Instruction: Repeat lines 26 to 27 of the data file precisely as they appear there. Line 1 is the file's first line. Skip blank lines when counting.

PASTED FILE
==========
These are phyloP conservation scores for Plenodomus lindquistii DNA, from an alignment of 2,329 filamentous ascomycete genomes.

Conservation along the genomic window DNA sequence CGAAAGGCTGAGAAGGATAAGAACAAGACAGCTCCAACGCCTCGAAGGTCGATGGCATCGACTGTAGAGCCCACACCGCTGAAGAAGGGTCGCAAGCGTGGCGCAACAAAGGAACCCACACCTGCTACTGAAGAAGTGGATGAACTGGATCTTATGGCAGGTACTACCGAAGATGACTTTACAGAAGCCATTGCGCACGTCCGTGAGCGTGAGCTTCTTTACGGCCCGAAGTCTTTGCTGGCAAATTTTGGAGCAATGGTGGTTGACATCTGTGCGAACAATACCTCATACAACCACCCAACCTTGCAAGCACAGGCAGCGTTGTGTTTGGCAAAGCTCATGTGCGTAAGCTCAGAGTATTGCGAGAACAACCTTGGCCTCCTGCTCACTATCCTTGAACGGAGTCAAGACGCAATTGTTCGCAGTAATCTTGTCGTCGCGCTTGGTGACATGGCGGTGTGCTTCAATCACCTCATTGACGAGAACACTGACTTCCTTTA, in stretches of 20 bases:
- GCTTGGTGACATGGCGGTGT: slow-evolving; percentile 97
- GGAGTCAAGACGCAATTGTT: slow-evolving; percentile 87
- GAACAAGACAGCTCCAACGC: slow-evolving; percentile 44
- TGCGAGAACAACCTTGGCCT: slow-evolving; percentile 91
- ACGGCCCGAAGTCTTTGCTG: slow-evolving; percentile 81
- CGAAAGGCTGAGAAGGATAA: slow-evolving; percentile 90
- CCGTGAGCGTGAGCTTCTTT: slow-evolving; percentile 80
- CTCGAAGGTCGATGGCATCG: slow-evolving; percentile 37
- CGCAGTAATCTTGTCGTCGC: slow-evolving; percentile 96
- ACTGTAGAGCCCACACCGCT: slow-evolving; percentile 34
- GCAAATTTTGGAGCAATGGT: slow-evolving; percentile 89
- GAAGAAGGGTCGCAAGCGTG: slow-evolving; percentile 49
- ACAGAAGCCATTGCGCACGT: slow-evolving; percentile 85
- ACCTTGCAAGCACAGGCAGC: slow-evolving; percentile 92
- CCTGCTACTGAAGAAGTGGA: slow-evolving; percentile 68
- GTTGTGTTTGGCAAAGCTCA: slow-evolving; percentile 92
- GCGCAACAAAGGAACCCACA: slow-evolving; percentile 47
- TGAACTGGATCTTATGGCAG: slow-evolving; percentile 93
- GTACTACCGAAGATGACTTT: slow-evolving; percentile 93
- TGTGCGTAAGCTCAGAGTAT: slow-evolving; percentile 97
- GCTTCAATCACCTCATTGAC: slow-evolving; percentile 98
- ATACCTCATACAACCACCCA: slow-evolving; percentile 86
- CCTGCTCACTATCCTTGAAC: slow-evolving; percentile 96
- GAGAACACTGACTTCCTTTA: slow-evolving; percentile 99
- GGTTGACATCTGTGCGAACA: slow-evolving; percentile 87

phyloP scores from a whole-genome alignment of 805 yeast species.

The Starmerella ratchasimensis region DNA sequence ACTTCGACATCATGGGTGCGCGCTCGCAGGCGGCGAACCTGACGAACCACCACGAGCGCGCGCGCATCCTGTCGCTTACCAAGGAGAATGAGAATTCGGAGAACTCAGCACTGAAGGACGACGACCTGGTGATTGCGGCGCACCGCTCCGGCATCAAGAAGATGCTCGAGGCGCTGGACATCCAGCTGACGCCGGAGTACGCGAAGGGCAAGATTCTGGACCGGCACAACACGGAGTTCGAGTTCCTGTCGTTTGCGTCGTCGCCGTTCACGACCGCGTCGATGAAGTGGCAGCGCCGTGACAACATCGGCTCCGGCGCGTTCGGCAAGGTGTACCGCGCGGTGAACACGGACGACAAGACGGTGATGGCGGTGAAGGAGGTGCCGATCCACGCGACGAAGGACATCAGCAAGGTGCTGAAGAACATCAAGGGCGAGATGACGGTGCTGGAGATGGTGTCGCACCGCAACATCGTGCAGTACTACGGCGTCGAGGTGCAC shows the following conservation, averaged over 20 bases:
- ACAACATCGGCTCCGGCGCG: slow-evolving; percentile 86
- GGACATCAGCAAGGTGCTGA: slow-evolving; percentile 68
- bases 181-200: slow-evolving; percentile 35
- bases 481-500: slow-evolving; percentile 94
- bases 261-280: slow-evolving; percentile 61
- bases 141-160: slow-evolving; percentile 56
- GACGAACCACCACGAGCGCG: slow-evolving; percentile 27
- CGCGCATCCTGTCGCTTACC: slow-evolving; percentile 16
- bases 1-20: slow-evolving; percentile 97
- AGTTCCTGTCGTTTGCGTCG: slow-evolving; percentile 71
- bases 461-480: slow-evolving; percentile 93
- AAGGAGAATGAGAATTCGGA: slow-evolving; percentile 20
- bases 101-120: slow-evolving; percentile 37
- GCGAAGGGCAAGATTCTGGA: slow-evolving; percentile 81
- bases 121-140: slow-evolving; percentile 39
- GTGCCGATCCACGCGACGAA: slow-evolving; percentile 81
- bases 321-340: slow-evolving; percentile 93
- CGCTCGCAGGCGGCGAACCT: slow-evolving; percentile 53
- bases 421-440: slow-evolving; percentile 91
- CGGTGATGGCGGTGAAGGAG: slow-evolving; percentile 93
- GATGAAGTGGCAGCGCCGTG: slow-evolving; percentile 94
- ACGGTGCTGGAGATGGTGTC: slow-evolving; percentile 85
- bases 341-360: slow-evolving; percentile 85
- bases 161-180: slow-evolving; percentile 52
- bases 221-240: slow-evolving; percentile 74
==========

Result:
- GAGAACACTGACTTCCTTTA: slow-evolving; percentile 99
- GGTTGACATCTGTGCGAACA: slow-evolving; percentile 87